Was Islam really responsible for the Italian Renaissance?
Yes a major factor would be hard to dispute. The word Renaissance means rediscovery and where does one think Europeans immeriging from what is often referred to as the dark ages, rediscovered architecture, astronomy, medicine, philosophy, science(botany, biology, physics, chemistry) and mathematics (algebra, geometry) from? In the mid 1400's Christian Europe had spent several centuries identifying and systematically destroying the pagan knowledge of Rome and Greece as heretical. The Islamic world was a repository for this knowledge which Europeans drew upon. More than that. To take just mathematics into focus. What would modern math be like today without our Arabic numbering system? The Zero, Algebra, Average, Zenith, Nadr, Azimuth, Cipher and the concept of an Algorithm? All Islamic innovations. It's frankly impossible to image Calculus a more modern european invention without these earlier Islamic building blocks. Mathematics is a representative sampling of not only science but philosophy, architecture, engineering, astronomy, and medicine; all rooted in Greek and Roman scholarship but expanded upon and passed down to us from Islamic civilization.
Islam was the caretaker of ancient European learning and Western European Civilization as built on Greek, Roman, ideology is also built on Islamic contributions.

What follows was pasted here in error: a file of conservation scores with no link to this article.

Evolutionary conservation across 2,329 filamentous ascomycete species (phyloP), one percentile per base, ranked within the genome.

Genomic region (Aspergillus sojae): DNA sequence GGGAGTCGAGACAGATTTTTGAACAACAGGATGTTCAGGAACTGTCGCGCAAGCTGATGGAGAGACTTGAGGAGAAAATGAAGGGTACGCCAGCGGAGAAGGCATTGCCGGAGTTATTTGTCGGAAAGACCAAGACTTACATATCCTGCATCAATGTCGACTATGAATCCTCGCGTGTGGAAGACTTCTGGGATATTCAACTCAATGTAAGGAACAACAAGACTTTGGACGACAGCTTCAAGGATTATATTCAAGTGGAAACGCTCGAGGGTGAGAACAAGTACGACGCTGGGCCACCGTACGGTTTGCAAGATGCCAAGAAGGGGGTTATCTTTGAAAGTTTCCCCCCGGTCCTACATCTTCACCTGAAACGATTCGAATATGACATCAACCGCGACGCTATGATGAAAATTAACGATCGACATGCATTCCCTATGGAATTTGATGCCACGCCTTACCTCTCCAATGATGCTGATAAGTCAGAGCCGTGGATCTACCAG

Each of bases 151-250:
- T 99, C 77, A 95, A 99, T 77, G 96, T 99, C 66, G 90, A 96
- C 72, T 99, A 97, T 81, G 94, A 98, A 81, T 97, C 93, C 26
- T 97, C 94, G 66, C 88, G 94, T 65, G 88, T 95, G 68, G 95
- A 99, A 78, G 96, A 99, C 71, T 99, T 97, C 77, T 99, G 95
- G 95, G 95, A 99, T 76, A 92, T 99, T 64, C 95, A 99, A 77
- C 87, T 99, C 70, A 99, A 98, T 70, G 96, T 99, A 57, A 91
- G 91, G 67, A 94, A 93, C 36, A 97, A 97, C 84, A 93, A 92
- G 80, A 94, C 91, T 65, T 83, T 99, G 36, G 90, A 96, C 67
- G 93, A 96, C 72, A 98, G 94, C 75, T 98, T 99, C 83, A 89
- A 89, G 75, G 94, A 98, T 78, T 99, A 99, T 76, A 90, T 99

The Moslem world was vastly more sophisticated than Europe in the early middle ages(commonly referred to as the dark ages of Europe). Contact with this advanced civilization had to inspire Europeans. Europeans first impressions of the Moslems came during the Spanish expansion and then from knights during the Crusades. Muslim cities during this period had streetlights, indoor plumbing for both drinking and waste water, Universities and Hospitals. Not only were these innovations unheard of in Christian Europe, but the scale of these services being provided to average citizens were beyond anything Europe was could entertain.
The Muslim world had built on and expanded the knowledge of Greece and Rome; Europe at the time, did not have access to much of Roman and Greek works and htus was unable to reproduce their achievements, much less expand upon them.
History of Water Supply and Sanitation
In the Abbasid Caliphate (8th-13th centuries), its capital city of Baghdad (Iraq) had 65,000 baths, along with a sewer system. Cities of the medieval Islamic world had water supply systems powered by hydraulic technology that supplied drinking water along with much greater quantities of water for ritual washing, mainly in mosques and hammams (baths). Bathing establishments in various cities were rated by Arabic writers in travel guides. Medieval Islamic cities such as Baghdad, Córdoba (Islamic Spain), Fez (Morocco) and Fustat (Egypt) also had sophisticated waste disposal and sewage systems with interconnected networks of sewers. The city of Fustat also had multi-storey tenement buildings (with up to six floors) with flush toilets, which were connected to a water supply system, and flues on each floor carrying waste to underground channels
Cordoba: A City of Light